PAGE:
City to Begin Underground Water Storage Pilot
The city of Kennewick has entered into an agreement to receive up to $1 million from the Washington Department of Ecology (Ecology) to study how to store millions of gallons of Columbia River water in basalt formations under Southridge in Benton County.
The project is being funded by the state’s Columbia River water management program that was authorized in 2006 and makes $200 million available to explore new water resources from the Columbia River through storage, conservation and voluntary regional agreements, according to a Jan. 7 press release.
The city plans to take water from the Columbia River in the winter and store it underground in natural aquifers, thereby reducing withdrawals from the river in the summer. The pilot will help the state and municipalities learn more about aquifer storage and recovery projects and establish protocols for implementing projects in the future.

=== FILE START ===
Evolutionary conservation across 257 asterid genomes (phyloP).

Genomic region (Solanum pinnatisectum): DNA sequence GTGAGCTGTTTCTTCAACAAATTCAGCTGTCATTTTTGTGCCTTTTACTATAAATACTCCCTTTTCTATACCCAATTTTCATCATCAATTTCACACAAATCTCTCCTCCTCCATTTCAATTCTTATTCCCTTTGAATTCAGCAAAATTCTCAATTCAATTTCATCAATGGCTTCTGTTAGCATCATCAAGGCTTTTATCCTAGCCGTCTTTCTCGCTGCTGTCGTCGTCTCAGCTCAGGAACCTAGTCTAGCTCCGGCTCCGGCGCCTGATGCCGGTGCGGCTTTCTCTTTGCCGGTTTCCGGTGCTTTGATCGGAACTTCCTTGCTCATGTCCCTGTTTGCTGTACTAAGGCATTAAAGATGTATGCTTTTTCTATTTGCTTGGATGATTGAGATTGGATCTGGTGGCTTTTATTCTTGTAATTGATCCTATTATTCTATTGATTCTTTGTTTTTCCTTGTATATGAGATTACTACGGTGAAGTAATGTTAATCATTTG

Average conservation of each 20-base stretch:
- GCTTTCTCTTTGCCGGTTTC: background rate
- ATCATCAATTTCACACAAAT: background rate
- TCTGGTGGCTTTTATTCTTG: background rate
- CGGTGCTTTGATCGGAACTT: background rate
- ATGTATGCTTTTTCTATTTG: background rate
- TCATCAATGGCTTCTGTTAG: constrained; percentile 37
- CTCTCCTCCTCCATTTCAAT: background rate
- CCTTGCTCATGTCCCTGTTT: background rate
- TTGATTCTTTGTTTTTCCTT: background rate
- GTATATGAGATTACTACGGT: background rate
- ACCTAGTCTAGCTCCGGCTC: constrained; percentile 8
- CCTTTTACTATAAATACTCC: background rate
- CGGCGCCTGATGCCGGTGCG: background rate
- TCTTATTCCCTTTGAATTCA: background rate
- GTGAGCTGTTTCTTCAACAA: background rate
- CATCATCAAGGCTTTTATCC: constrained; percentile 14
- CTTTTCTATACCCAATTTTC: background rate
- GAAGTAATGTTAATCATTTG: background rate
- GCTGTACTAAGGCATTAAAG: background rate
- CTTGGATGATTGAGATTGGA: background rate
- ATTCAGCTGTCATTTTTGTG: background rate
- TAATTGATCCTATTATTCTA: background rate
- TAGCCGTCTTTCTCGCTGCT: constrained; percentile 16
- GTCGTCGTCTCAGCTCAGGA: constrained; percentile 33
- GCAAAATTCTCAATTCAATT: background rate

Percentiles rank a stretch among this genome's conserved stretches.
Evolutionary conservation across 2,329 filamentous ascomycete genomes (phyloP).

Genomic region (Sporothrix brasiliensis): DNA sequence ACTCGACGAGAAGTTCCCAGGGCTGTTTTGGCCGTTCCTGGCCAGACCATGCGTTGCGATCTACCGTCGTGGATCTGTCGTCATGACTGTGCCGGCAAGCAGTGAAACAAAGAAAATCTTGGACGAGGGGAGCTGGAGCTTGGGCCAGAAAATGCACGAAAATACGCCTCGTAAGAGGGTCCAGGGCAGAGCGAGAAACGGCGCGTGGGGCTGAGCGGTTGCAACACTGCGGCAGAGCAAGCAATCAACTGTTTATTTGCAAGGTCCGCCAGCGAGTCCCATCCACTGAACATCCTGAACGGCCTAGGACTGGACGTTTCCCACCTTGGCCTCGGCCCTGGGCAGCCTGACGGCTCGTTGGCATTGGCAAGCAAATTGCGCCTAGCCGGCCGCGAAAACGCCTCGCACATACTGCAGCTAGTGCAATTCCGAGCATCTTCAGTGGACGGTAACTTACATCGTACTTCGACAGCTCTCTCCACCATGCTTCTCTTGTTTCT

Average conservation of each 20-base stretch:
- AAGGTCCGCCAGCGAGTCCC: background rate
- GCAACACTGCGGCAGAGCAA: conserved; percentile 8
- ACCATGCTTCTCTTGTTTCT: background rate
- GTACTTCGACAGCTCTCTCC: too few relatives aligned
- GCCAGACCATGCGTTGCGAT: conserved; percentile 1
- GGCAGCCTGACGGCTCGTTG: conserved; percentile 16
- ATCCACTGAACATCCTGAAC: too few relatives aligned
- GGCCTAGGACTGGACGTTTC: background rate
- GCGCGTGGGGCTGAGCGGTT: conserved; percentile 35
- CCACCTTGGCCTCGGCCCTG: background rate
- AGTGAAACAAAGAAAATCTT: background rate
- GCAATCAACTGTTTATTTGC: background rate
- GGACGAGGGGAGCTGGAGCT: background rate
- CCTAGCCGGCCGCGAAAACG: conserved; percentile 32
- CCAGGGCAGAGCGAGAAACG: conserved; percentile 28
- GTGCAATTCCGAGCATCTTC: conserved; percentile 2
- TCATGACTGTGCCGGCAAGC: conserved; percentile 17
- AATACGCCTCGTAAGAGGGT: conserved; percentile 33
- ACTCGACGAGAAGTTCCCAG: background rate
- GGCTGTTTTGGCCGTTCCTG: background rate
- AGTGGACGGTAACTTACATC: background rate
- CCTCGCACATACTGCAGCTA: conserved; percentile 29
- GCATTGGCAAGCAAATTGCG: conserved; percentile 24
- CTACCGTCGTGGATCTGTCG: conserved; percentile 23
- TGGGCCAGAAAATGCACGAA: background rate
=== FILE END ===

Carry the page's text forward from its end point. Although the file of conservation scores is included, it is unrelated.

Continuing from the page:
“Underground storage is appealing because there’s no dam construction and the stored water will remain cool and clean and can be released at the times of year we need it most,” said Dan Haller, Columbia River unit supervisor.
The city will have another source of water from which to draw during times of peak capacity, and water can be available in-stream during the critical months of July and August.
The first phase of the study will analyze whether the current site is viable for an underground reservoir, and how much water might be stored at the site and how the water stored might benefit stream flows and be allocated for out-of-stream uses. The first phase is estimated to cost about $200,000.
Actual withdrawal and injection of water into the aquifer through test wells is planned in the second phase of the project, based on results of the initial study.